Trump made no mention of an emergency declaration in his remarks. He offered a lengthy defense of his call for a border wall, declaring "I will get it built." But he delivered no ultimatums about what it would take for him to sign legislation to keep the government open.
"I am asking you to defend our very dangerous southern border out of love and devotion to our fellow citizens and to our country," he said.
In his speech, Trump also planned to announce details of a second meeting with North Korea's Kim Jong Un, outlining a summit Feb. 27-28 in Vietnam, according to his prepared remarks. Trump has been teasing the meeting in recent weeks. The two met last summer in Singapore, though that meeting only led to a vaguely worded commitment by the North to denuclearize.
As he stood before lawmakers, the president was surrounded by symbols of his emboldened political opposition. House Speaker Nancy Pelosi, who was praised by Democrats for her hard-line negotiating during the shutdown, sat behind Trump as he spoke. Many House Democratic women wore white, the color favored by early 20th-century suffragettes. And several senators running for president were also in the audience, including Sens. Kamala Harris of California and Cory Booker of New Jersey.
Another Democratic star, Stacey Abrams, delivered the party's response to Trump. Abrams narrowly lost her bid in November to become America's first black female governor, and party leaders are aggressively recruiting her to run for U.S. Senate from Georgia.
Abrams' called the shutdown a political stunt that "defied every tenet of fairness and abandoned not just our people, but our values."
Trump's address amounted to an opening argument for his re-election campaign. Polls show he has work to do, with his approval rating falling to just 34 percent after the shutdown, according to a recent survey conducted by The Associated Press-NORC Center for Public Affairs Research.
One bright spot for the president has been the economy, which has added jobs for 100 straight months. He said the U.S. has "the hottest economy anywhere in the world."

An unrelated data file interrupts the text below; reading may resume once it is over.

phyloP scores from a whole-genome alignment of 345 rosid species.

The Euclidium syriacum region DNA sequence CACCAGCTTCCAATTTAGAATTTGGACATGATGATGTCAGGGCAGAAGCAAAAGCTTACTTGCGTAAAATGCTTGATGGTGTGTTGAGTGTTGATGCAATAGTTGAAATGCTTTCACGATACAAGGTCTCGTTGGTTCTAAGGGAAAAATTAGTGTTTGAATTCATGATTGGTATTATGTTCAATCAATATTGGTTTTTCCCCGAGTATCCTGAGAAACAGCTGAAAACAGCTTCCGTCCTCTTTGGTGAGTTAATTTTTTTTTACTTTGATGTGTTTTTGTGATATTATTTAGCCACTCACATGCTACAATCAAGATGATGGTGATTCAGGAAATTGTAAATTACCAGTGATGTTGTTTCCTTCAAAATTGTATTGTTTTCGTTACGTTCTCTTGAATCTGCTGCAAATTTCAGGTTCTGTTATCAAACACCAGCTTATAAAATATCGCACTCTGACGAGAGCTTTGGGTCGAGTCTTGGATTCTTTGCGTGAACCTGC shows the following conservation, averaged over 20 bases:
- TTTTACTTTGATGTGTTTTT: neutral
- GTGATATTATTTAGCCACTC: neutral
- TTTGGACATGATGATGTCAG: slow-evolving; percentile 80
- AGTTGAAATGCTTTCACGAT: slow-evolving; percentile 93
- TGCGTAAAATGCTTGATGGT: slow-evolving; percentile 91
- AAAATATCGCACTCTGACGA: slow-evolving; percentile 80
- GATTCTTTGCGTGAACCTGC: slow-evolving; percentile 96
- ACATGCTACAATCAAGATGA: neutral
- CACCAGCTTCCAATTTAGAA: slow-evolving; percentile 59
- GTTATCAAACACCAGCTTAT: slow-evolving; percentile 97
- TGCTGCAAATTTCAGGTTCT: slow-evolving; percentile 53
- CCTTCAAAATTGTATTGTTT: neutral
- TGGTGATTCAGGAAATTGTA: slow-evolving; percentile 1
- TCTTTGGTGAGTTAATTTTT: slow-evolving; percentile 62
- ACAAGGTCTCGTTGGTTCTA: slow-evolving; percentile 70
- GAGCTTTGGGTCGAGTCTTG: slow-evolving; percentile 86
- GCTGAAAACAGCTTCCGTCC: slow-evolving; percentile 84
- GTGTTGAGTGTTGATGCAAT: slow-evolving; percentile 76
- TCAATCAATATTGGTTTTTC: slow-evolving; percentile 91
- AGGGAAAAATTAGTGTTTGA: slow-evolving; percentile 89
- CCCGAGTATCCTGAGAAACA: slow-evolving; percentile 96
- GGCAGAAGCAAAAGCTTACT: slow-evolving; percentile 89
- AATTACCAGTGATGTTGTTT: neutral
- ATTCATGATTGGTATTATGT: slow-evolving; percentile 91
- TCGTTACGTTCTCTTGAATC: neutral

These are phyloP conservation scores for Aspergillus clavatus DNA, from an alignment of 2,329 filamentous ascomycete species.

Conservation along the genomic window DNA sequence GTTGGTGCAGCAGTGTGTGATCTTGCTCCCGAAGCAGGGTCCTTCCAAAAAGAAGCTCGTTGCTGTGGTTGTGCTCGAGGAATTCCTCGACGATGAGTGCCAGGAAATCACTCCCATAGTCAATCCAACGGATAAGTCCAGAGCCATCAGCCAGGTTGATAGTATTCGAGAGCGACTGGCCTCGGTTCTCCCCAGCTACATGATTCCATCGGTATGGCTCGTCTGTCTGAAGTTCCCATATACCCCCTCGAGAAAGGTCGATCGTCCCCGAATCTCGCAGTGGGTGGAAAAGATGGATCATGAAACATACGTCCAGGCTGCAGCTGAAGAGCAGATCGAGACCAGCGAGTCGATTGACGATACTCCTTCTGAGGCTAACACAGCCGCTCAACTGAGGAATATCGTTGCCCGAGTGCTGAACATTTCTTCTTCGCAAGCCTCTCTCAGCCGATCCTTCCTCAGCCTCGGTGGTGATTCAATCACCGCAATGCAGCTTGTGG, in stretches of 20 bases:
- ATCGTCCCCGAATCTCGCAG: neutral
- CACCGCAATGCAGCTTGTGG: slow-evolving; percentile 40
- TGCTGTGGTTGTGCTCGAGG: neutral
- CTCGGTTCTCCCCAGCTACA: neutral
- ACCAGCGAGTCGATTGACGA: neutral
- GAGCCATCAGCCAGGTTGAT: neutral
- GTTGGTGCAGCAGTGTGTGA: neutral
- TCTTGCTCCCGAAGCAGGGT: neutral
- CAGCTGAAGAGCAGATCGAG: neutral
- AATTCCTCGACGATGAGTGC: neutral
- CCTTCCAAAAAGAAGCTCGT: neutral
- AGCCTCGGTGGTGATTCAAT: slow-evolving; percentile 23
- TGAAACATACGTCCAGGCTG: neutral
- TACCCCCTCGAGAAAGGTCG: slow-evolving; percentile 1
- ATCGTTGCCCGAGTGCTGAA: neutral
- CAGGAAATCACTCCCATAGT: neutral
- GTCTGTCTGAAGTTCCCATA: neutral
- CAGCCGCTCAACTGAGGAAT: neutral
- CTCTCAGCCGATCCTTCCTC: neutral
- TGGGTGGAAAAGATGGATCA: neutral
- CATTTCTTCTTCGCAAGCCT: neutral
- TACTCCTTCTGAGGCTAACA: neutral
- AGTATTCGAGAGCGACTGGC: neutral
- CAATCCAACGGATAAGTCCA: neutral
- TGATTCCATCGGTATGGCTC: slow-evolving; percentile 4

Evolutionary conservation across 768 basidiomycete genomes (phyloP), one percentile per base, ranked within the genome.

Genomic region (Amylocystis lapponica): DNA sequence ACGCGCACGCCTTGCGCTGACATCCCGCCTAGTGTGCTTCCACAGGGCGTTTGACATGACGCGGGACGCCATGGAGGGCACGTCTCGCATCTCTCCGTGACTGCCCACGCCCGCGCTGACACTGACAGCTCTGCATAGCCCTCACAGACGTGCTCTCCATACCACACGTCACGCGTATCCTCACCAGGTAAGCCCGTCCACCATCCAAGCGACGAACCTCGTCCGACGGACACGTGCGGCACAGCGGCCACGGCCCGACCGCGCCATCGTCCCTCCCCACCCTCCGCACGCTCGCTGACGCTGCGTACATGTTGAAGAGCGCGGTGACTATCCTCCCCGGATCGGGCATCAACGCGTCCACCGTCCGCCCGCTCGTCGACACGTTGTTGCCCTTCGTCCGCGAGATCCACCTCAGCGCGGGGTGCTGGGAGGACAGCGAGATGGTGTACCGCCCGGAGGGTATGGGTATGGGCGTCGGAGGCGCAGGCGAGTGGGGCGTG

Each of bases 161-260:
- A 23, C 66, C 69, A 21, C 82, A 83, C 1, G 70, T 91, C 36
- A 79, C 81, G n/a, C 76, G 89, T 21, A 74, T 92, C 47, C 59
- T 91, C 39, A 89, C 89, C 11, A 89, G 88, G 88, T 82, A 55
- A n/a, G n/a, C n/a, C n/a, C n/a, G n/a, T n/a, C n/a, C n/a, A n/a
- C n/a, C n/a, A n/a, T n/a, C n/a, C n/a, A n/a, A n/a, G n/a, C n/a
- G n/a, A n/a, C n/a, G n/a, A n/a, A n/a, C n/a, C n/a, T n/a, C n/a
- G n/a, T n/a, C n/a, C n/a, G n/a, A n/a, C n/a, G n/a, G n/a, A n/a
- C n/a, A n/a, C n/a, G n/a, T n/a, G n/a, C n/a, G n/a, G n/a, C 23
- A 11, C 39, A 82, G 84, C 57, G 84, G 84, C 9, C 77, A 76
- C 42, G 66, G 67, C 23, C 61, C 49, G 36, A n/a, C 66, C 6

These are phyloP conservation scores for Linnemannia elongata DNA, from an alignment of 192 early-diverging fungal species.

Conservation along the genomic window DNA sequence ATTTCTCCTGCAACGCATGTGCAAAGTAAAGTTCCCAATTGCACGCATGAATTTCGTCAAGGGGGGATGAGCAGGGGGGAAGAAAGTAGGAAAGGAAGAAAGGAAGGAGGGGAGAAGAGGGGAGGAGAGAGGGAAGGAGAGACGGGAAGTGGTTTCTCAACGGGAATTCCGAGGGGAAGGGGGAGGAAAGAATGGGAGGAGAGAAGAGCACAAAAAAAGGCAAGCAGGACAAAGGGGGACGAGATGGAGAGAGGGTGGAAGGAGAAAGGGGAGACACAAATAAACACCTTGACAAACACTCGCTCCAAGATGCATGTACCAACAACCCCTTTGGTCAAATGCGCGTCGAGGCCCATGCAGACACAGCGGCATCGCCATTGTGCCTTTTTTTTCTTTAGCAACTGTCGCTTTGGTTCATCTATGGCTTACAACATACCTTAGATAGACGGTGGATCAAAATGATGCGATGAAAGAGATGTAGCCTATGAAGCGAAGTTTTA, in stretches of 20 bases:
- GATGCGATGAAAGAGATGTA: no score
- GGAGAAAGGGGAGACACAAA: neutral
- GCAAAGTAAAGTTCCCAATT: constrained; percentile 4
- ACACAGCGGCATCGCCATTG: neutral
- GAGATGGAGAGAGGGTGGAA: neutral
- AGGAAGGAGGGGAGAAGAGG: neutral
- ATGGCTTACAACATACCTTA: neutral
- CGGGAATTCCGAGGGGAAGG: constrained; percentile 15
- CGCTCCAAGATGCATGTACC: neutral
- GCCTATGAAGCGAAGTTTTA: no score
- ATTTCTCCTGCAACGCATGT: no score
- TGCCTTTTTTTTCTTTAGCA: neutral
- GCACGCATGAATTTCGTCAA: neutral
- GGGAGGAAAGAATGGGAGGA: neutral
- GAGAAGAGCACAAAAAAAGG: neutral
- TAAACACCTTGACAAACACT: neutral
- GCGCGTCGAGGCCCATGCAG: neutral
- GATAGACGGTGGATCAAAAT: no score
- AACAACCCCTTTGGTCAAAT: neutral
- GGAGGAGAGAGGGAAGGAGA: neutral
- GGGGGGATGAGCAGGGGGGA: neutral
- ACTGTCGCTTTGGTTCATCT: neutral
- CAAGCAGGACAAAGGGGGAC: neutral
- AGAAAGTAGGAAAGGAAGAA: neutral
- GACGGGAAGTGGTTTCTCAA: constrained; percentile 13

He said, "The only thing that can stop it are foolish wars, politics or ridiculous partisan investigations" an apparent swipe at the special counsel investigation into ties between Russia and Trump's 2016 campaign.
Turning to foreign policy, another area where Republicans have increasingly been willing to distance themselves from the president, Trump defended his decisions to withdraw U.S. troops from Syria and Afghanistan.
"Great nations do not fight endless wars," he said, adding that the U.S. is working with allies to "destroy the remnants" of the Islamic State group and that he has "accelerated" efforts to reach a settlement in Afghanistan.
IS militants have lost territory since Trump's surprise announcement in December that he was pulling U.S. forces out, but military officials warn the fighters could regroup within six months to a year after the Americans leave. Several leading GOP lawmakers have sharply criticized his plans to withdraw from Syria, as well as from Afghanistan.
Trump's guests for the speech included Anna Marie Johnson, a woman whose life sentence for drug offenses was commuted by the president, and Joshua Trump, a sixth-grade student from Wilmington, Delaware, who has been bullied over his last name.
OMAHA — In the span of 45 minutes, jurors heard starkly contrasting descriptions of the man at the counsel table, a Lincoln Fire and Rescue captain who sued the city alleging the department’s top brass retaliated against him for reporting harassment in 2011.
One side painted Troy Hurd as a man punished for having the courage to speak up; the other, as a man with a score to settle.
“This is a case about whether Troy Hurd should have been penalized for doing the right thing,” Gretna attorney Kelly Brandon said in opening statements in a U.S. District Courtroom on Tuesday.
She said Hurd, who has been with LFR for 18 years, lives by the words: “What’s right is right. What’s wrong is wrong."